Within a short time, I heard her call out that she had hooked one and, looking over, I saw her rod bent, and her line being pulled. She had landed a pretty nice fish, and I really wanted her to net this one. So, I sat back and watched, offering up some advice here and there, but for the most part, she worked this one herself. I did net it for her though, but once caught, I turned it over to her and she proceeded to do the rest herself. I think next time, though, she'll be just fine netting it herself.
As you can see, for her first official catch with a fly-rod, it was a nice fish. Landing a catch like that will get the adrenaline going and my hat's off to Eva for keeping cool under pressure and for a job well done. Welcome to the club, Eva, you're official!
Throughout the day, she had some close calls and near misses - she lost several flies to some hooked hogs, so it was a great time overall. I've always said that it's an easy sport to learn, but takes a lifetime to master, so every day out on the river is a learning experience, and this day was no different.
As for me, well, it was a rather strange day, and one that found me in a battle of wits with an albino Rainbow that held my attention for the better part of the day. I was determined to land this guy, who was in the 25-30 inch range and easily 3 pounds, but he was having a great time teasing and taunting me with his incandescent profile, snubbing my presentation time after time, all the while laughing at my efforts (not unlike most women, now that I think about it).
To say I was fixated on this one fish is an understatement. I was Captain Ahab and this was Moby-Dick and I had to land him, if it was the last thing I did. Plus, I believe that fish like these are magical and, when caught, they will grant you three wishes in exchange for their freedom. So, the thought of a lifetime supply of Cheez Whiz got the better of me.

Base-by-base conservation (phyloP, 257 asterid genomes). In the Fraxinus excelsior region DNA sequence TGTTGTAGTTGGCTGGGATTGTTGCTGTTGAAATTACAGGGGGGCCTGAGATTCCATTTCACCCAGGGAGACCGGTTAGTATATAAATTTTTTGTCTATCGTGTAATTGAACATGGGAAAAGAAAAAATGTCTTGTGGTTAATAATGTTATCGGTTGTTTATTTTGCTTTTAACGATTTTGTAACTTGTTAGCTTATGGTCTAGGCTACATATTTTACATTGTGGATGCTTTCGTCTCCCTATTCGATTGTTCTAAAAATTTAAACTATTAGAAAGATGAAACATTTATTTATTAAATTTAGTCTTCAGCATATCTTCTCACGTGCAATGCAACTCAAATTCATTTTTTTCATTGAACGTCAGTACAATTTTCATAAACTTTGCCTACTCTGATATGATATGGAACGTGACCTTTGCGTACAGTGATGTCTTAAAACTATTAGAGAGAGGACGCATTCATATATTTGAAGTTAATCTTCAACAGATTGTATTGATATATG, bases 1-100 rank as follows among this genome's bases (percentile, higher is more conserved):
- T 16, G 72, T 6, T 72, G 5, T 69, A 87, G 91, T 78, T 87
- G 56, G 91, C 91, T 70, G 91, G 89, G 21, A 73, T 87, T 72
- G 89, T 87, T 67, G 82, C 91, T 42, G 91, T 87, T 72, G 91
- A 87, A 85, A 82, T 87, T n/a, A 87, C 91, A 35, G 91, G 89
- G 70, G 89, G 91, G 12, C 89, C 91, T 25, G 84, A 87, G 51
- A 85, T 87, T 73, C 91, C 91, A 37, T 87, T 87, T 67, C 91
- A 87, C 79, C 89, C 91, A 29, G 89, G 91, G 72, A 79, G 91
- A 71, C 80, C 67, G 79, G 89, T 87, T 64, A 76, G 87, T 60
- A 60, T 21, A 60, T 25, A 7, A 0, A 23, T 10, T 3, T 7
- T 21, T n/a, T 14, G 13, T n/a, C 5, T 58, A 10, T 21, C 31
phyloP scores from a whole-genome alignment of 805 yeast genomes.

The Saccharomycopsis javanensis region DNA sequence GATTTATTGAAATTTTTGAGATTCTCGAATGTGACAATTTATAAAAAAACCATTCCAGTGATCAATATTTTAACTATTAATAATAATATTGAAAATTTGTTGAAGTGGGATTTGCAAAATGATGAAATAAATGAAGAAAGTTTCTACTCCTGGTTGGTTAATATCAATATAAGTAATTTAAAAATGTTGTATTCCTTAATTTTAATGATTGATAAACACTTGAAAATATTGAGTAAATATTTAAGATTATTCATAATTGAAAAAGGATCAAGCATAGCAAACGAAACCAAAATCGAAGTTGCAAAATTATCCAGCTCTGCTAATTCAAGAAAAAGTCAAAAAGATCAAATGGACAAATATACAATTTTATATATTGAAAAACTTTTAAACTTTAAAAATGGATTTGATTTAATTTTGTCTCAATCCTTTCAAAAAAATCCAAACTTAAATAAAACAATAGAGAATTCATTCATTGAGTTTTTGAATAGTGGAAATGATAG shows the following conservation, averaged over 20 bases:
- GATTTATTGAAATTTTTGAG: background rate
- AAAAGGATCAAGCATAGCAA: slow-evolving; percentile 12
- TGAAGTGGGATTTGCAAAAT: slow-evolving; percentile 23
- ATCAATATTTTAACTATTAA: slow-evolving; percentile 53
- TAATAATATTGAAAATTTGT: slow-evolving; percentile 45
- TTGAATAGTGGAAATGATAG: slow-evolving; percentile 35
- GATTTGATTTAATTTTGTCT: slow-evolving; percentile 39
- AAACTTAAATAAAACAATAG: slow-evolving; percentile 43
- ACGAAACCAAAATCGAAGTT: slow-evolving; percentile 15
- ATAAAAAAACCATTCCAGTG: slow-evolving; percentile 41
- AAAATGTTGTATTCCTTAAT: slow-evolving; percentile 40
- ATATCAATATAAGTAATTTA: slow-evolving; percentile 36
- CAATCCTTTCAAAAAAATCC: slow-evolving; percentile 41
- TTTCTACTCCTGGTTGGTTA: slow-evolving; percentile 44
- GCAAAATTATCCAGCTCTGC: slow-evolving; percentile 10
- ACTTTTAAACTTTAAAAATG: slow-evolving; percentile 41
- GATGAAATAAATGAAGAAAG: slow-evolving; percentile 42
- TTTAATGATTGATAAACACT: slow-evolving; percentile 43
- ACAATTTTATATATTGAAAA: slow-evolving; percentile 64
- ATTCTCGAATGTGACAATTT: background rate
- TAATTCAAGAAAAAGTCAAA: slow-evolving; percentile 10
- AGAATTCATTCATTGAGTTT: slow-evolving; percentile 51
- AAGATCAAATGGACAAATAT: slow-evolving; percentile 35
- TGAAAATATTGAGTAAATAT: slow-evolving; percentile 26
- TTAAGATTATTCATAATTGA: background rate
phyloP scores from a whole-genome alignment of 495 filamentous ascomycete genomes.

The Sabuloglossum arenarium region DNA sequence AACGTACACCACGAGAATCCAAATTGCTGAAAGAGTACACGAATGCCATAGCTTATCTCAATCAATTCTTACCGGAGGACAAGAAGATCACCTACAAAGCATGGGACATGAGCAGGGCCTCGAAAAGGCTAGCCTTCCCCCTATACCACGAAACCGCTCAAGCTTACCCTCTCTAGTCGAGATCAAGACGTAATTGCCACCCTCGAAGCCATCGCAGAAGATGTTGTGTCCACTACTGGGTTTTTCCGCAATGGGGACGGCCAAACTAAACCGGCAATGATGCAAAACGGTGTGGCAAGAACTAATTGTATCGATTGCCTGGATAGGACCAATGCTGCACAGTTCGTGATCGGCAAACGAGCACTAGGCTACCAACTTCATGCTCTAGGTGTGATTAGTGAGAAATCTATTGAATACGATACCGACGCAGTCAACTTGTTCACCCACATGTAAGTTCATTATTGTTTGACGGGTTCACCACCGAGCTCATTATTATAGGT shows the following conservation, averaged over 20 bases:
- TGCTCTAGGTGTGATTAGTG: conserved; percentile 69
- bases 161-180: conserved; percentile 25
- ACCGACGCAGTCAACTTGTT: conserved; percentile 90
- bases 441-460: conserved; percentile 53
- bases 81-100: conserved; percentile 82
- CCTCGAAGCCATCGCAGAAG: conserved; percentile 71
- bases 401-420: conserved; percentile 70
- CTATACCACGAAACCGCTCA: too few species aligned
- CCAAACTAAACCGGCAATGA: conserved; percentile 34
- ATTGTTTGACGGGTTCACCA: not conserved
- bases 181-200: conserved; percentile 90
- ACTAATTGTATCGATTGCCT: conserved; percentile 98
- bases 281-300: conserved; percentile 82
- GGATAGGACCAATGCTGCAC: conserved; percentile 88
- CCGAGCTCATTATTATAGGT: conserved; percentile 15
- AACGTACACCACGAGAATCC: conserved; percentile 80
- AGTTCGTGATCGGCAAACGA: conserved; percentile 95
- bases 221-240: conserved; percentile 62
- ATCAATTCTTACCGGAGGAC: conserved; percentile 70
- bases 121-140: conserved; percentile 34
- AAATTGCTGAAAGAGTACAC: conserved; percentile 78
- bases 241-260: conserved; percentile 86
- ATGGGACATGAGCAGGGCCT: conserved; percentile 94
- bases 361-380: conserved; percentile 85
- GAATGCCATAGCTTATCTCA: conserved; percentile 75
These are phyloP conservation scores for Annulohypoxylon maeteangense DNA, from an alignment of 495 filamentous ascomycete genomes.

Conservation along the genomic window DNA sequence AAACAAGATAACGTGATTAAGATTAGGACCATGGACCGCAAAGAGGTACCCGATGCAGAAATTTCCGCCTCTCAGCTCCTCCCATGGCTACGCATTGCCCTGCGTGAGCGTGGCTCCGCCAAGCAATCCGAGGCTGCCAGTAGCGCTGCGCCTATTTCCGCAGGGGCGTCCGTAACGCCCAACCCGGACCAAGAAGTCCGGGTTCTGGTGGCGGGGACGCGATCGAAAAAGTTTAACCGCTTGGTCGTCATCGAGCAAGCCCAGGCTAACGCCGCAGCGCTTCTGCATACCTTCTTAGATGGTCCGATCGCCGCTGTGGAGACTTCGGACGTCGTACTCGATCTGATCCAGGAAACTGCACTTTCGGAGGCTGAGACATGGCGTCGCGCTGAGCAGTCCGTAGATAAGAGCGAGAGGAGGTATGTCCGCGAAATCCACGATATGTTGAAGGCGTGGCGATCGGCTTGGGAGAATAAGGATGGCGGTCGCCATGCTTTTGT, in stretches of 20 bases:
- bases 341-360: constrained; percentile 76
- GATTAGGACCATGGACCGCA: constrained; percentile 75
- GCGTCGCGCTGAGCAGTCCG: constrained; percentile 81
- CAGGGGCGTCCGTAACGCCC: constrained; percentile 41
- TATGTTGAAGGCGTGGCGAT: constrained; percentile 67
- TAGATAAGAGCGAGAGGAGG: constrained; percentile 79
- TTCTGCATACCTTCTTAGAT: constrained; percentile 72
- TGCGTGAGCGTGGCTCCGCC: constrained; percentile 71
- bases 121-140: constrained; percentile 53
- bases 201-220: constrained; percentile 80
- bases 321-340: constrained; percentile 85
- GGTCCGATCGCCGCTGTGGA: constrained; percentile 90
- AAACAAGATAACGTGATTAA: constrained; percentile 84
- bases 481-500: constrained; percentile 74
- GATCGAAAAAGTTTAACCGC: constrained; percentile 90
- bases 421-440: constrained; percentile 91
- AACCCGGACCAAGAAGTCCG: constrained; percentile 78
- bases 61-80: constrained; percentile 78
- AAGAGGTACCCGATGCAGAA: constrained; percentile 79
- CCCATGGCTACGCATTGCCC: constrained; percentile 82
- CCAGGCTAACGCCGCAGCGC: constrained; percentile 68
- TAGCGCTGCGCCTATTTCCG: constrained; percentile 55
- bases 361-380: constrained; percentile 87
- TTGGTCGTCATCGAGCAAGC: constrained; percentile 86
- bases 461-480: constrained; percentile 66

In the process of trying to bag Moby-Dick, I hooked a really decent fish, which I did manage to net. Another time, with my focus trained on Moby, my fly was taken by an even larger 'Bow that was behind my colorless friend. I didn't know he was there, and as my fly drifted past Powder, I started pulling my line to recast, and my fly got SLAMMED. Hard. And it actually scared me slightly, being that I was not expecting it. He took off with my line, jumped once and broke the surface, broadside to me, and I realized how big it actually was, which got me freaking out again and screaming like a school-girl. And then my line snapped and just like that, he was gone, leaving me with a bad taste in my mouth and a not-too-clean feeling in my waders.
After regrouping and retying my line, I went back to Moby and our colossal battle of wills. It was as if he was daring me to catch him...calling out to me in his little fish voice "I dare you to catch me". So I did. I finally hooked him, and after such a long test of wills, I proudly shouted out to Eva "I GOT HIM!" just as he shot off up the river. I had him just long enough for him to break the surface AND my line before he swam off to skulk, beaten and outsmarted by the slow guy on the side of the river that never stopped believing (this has made-for-tv movie written all over it).
Now, I'm no rhetorician, but I know that there is a good parable in there somewhere, such as, there's no such thing as free Cheez Whiz. In any case, I take great comfort in knowing that I am smarter than a pigment-challenged fish and will always remember (and talk about) my epic battle with Moby-Dick. Even if he did use his magical powers to cut my line.